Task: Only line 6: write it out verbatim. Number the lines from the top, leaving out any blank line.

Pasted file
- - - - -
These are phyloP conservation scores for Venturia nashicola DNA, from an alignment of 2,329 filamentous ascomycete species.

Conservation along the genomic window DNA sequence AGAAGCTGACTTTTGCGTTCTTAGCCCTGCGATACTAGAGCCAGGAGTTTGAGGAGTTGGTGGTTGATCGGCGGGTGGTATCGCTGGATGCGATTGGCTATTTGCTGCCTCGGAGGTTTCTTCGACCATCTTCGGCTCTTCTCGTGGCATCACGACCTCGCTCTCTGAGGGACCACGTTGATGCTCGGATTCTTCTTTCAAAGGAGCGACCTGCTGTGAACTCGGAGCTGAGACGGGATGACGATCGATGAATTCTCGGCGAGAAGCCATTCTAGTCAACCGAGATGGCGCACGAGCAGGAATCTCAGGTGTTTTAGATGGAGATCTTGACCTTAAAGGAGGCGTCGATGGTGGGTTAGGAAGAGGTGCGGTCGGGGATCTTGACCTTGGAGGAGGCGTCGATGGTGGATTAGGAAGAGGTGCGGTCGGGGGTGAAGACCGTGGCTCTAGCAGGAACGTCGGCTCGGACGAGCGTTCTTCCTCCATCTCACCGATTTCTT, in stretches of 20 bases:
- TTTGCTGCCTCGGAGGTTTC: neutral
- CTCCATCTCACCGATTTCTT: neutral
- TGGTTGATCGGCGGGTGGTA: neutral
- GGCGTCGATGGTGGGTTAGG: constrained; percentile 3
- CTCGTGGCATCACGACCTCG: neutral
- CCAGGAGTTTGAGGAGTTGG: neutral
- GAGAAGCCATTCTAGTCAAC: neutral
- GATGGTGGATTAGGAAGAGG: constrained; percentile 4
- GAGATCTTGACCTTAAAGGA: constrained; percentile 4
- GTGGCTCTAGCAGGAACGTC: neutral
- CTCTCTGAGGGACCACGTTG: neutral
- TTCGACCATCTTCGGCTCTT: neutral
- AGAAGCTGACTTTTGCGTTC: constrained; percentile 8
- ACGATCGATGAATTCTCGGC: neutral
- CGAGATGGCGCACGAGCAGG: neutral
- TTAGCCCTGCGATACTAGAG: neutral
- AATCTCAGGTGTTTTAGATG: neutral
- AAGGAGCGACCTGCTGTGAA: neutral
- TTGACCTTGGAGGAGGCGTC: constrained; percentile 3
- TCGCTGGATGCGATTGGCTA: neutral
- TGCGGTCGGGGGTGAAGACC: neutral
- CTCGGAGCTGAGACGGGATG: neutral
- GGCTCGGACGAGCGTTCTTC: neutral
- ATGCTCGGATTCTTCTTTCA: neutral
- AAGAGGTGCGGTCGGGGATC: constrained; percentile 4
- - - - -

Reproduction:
- GGCGTCGATGGTGGGTTAGG: constrained; percentile 3